CS333 Lab A-1:
Goal of this lab:
- Learn about the leader election problem.
- Understand and implement two algorithms for
electing a leader in a ring.
In the course of a distributed computation, it is often useful to
be able to designate one and only one process
as the coordinator of some activity.
This selection of a coordinator is known as the "leader election problem"
and it has been studied in many contexts.
In this lab, you will consider the problem of electing a leader among
a group of processes whose communication pattern is arranged in a ring,
where each process can receive messages only from its left neighbor and
may send messages only to its right neighbor. We assume that each
process starts out with a unique identifier (an integer).
Implement and test the following two leader election algorithms.
Read over the entire assignment before starting.
- Le Lann-Chang-Roberts Leader Election:
This is perhaps the simplest of all distributed algorithms. However, it
has lousy message complexity. It sends around n squared messages in the
worst case. Try to construct an execution (on paper) in which you would
get this worst case behavior.
The idea of this algorithm is that each process starts by passing its
own identifier to its neighbor. Whenever a process receives an identifier
from its neighbor, it either:
- passes it on around the ring, if the id received is greater than its own,
- discards it, if the id received is less than its own, or
- declares itself the leader, if the id received matches its own.
Notice that the process with the greatest identifier is elected.
Create a single Playground module that implements this algorithm.
Then, instantiate it many times and arrange the communication pattern
in a ring in order to test that it works. You'll need to make some
provision for initially assigning each instance a unique identifier.
- Peterson Leader Election Algorithm:
This algorithm for leader election in a ring is a bit more involved,
but its worst case message complexity is much better. See if you can
figure out (on paper) the message complexity of this algorithm.
(Hint: notice that at least half of the processors become relays after
each round of communication.)
The algorithm works as follows:
Implement this algorithm as a Playground module. Be sure to think about
how you will manage sending a message two steps around the ring of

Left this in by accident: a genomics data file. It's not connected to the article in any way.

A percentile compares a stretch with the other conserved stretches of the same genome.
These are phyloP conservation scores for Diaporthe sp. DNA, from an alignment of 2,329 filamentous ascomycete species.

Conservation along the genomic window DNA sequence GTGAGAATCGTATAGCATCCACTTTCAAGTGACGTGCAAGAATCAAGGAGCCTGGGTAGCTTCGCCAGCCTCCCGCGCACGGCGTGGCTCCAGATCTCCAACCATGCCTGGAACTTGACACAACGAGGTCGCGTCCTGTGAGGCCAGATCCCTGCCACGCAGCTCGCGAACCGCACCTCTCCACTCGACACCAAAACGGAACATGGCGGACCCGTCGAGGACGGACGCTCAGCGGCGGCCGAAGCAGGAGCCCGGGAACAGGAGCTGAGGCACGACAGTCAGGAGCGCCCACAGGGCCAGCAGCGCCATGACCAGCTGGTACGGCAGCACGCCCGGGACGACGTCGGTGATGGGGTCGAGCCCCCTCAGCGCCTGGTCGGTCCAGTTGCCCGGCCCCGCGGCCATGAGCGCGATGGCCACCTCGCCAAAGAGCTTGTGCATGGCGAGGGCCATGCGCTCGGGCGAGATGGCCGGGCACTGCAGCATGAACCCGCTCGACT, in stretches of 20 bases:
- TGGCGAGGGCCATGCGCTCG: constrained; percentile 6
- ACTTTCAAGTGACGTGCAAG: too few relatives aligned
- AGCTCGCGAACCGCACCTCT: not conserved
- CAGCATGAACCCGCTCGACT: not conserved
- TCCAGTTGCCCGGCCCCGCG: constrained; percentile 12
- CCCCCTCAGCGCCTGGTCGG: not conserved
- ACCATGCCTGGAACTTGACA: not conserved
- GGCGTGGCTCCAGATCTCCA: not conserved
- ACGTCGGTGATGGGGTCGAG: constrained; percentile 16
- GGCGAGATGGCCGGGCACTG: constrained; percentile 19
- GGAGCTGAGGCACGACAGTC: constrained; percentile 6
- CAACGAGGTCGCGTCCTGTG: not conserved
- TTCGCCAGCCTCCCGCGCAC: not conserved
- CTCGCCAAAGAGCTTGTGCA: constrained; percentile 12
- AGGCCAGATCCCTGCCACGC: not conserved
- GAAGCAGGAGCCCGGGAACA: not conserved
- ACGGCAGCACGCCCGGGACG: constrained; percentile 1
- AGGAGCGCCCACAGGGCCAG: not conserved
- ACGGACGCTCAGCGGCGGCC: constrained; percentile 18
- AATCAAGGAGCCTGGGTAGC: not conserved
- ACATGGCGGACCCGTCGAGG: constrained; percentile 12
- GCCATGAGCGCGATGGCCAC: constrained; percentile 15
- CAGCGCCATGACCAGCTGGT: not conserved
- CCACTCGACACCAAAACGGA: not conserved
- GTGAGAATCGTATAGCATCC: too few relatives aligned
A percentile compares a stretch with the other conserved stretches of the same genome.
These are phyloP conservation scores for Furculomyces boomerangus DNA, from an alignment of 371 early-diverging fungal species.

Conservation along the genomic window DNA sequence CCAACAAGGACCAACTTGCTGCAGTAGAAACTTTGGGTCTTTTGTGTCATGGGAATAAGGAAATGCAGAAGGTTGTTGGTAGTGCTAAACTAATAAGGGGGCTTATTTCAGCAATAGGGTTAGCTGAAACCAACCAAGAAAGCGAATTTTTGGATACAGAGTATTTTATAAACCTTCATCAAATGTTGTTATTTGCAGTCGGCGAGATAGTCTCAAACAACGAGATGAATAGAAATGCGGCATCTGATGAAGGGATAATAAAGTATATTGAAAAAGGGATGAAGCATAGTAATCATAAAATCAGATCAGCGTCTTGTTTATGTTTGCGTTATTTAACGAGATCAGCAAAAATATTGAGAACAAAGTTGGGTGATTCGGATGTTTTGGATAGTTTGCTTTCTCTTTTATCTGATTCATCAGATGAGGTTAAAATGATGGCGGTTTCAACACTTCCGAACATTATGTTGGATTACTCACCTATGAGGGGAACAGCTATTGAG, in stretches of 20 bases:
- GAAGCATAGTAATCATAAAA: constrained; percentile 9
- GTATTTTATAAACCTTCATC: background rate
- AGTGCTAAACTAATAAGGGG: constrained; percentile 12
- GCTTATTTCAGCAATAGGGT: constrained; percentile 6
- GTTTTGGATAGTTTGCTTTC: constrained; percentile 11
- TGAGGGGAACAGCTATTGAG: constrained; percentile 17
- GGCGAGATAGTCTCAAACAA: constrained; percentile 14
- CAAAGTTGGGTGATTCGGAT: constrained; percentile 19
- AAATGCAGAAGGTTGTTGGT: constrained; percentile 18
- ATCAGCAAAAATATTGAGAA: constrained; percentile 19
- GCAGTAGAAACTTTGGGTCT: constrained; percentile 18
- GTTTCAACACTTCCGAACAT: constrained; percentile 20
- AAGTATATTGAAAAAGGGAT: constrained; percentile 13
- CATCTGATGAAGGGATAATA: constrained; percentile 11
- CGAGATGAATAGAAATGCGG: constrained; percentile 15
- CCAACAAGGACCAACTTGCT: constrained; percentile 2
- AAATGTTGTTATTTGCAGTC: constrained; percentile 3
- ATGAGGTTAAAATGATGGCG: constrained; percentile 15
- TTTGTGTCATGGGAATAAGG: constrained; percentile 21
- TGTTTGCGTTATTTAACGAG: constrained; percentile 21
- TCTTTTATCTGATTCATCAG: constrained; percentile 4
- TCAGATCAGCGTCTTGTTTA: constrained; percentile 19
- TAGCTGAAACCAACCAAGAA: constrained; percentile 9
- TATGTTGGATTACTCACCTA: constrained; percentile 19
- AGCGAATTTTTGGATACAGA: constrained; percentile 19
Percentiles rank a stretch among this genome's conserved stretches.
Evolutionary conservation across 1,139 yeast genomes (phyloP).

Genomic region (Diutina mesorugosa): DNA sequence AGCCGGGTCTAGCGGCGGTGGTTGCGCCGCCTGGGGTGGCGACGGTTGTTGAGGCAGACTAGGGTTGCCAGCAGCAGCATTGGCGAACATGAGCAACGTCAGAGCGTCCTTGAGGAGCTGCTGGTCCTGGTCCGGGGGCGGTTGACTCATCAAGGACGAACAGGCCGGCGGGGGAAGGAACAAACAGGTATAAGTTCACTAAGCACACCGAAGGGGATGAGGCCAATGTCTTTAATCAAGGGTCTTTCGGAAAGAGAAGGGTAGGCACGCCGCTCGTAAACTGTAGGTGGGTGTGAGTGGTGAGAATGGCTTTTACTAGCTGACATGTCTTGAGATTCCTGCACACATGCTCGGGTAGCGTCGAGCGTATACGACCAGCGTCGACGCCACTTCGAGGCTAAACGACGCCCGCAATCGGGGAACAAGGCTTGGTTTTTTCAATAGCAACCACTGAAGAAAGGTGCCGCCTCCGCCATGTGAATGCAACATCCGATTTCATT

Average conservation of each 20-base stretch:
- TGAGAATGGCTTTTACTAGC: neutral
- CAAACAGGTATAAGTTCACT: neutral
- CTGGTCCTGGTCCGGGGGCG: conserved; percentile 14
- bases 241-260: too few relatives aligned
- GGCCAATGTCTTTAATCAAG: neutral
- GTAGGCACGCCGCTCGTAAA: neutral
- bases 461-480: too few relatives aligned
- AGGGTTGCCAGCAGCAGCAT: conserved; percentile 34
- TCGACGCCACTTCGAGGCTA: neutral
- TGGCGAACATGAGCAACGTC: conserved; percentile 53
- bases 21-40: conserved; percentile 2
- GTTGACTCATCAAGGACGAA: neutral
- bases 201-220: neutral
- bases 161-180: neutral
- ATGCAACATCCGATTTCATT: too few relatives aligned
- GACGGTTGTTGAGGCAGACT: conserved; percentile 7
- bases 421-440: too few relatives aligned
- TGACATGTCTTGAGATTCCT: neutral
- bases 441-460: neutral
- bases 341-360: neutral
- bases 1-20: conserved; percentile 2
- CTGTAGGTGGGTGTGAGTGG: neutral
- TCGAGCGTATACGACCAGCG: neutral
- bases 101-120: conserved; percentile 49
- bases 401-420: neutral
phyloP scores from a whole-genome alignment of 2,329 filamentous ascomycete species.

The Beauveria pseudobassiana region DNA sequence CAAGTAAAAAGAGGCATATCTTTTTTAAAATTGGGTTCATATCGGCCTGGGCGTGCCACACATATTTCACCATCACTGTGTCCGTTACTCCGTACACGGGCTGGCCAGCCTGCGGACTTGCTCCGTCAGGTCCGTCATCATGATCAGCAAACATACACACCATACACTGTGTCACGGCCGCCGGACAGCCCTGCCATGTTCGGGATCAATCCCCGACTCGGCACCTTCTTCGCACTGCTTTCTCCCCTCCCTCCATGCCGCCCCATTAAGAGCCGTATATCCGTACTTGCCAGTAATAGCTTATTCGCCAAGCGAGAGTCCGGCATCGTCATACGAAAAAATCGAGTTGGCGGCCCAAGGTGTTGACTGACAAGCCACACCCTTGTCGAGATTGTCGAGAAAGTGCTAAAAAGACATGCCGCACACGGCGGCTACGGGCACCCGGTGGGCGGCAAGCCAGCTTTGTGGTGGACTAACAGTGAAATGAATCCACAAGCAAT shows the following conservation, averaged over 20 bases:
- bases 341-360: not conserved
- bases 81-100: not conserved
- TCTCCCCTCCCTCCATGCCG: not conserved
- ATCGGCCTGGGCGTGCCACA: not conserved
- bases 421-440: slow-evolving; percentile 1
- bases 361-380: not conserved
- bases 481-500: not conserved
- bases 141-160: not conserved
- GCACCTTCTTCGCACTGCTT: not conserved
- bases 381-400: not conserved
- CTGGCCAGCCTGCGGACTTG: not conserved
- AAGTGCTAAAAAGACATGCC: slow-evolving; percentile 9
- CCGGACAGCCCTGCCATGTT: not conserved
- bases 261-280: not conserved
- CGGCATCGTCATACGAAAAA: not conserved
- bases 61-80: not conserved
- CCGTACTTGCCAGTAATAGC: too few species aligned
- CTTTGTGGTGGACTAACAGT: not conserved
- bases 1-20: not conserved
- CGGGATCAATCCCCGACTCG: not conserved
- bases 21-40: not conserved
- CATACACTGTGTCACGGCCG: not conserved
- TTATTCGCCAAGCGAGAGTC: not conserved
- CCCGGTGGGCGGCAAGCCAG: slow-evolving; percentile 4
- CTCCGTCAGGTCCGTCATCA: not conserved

active processes. Also, be sure to print out useful messages from
the modules in order to demonstrate that your algorithm is working
properly. For example, at each round, active modules should print out
the round number, the messages received from the two neighbors, and
the decision of whether to remain active or become a relay.
- In the first phase, each process sends its identifier two steps clockwise
(so each process sees the identifiers of its neighbor and its
- Each process P makes a decision based on its own identifier and
the identifiers it has recieved. If P's immediate neighbor's identifier
is the greatest of the three, then P remains "active" in the algorithm
and adopts its neighbor's identifier as its own. Otherwise, P becomes
- Now, each active process sends its identifier to its next two
active neighbors, clockwise around the ring. Relay processes simply
pass along each message they receive.
- Steps 2 and 3 continue repeatedly, with more and more processes
dropping out as "relays" until a process finds that its own immediate
neighbor is itself, in which case everyone else has dropped out and
it declares itself the leader.
To receive credit for this lab, you should:
- Clean up and print out your code. (Don't turn it in, but
save it for your code/design review.)
- Turn in a
Project Evaluation Form near the beginning of
class on the day you want to do your demonstration and code/design
review. You should be
prepared to demonstrate your working application, explain your
design and code, and answer questions. Also, be prepared to discuss
the message complexities of the two algorithms.